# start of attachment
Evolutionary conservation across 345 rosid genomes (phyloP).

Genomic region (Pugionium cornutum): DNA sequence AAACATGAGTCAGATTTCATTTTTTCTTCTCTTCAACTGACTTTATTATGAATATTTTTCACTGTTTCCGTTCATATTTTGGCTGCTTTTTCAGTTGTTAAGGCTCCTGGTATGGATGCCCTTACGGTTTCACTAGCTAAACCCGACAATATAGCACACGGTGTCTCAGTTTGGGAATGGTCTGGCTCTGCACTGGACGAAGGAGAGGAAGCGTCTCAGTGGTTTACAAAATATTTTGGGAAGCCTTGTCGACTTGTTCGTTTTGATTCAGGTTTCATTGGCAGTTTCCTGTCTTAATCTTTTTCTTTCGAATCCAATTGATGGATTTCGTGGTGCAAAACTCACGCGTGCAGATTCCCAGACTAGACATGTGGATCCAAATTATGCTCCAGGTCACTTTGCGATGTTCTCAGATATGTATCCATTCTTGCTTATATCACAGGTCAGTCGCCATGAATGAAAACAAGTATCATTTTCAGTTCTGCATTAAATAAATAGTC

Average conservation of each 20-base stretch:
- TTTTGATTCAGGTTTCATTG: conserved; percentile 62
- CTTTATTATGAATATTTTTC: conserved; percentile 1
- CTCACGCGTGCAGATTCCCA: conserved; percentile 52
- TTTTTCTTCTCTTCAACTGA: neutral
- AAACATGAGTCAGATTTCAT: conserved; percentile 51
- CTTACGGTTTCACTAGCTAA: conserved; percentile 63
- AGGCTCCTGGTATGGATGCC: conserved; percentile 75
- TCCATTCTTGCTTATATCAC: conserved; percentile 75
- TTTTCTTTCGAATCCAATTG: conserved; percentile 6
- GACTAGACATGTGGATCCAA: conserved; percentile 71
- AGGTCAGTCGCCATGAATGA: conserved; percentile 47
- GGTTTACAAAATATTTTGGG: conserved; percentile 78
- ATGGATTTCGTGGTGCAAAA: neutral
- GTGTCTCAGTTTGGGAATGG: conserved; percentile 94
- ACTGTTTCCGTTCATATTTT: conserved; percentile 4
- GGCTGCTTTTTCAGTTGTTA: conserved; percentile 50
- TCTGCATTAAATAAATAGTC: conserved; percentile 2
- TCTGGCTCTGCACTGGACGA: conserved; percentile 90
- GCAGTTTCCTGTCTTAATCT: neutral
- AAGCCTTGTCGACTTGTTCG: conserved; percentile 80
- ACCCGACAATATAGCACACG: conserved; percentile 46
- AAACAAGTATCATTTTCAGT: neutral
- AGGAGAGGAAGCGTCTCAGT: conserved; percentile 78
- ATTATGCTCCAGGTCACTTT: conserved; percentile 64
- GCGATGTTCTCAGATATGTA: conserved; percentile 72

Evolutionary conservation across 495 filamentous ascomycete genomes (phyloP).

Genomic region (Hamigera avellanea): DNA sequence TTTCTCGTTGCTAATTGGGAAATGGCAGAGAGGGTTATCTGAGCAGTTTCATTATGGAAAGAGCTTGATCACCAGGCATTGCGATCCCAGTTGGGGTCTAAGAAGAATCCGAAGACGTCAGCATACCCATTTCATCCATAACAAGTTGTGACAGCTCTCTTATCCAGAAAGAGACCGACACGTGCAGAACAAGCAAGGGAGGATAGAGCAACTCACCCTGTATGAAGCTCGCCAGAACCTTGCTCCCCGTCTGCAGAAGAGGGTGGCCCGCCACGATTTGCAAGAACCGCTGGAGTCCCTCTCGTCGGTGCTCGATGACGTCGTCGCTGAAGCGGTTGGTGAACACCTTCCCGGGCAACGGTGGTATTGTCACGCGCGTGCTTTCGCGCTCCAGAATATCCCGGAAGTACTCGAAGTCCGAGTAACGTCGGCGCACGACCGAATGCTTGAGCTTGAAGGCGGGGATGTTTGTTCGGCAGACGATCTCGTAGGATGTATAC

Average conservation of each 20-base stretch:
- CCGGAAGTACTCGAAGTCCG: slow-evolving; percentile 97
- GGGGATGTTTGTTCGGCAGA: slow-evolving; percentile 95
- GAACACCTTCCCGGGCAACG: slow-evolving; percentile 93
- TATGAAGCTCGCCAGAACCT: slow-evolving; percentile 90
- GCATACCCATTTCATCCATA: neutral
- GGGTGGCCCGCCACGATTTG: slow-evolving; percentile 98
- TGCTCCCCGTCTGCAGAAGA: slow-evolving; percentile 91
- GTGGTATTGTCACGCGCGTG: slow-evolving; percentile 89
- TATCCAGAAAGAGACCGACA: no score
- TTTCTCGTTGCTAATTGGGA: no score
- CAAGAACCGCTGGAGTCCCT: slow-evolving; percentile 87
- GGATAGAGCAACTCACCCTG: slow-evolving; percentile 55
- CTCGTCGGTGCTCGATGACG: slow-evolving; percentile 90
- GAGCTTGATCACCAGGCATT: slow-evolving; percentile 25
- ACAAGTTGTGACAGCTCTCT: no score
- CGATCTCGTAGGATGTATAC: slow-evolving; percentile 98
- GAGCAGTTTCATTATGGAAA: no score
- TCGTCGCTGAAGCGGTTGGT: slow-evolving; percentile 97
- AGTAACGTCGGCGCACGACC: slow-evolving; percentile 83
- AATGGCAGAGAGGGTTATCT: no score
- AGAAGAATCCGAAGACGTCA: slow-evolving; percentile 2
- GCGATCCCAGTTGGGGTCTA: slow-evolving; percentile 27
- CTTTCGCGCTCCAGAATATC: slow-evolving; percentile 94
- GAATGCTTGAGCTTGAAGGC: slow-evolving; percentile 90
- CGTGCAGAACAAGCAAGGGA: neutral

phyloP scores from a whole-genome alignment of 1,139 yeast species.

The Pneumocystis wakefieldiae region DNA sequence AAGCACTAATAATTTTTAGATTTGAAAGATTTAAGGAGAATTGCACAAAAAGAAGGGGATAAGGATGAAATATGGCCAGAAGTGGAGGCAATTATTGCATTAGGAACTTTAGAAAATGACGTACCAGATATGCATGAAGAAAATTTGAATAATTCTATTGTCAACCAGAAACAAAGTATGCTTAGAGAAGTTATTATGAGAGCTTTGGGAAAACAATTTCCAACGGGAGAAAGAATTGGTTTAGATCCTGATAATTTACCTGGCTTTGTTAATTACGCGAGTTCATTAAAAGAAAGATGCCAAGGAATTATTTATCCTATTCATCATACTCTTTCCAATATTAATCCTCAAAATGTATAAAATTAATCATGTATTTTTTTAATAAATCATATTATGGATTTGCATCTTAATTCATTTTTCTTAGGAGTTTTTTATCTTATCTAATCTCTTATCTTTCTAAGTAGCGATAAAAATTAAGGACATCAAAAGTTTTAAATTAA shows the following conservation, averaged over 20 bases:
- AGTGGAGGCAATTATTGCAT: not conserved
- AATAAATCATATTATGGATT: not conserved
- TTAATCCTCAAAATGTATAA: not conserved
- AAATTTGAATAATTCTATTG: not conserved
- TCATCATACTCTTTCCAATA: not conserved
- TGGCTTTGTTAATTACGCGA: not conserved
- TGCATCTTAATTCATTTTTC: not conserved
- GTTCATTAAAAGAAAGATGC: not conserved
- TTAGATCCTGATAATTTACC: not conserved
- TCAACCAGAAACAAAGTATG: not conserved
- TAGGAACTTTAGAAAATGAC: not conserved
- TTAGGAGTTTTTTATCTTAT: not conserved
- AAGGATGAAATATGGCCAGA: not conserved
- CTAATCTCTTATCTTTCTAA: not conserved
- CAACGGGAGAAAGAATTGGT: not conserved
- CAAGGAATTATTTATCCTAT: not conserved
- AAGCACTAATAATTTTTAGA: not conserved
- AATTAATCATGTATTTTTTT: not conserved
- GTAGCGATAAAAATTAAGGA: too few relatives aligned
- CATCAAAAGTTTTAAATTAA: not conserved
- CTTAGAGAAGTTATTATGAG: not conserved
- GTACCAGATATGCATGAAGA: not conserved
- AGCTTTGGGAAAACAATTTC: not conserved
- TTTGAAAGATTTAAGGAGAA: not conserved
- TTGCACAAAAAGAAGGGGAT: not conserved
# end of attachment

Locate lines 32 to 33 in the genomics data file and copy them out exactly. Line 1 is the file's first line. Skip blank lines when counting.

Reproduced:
- CCGGAAGTACTCGAAGTCCG: slow-evolving; percentile 97
- GGGGATGTTTGTTCGGCAGA: slow-evolving; percentile 95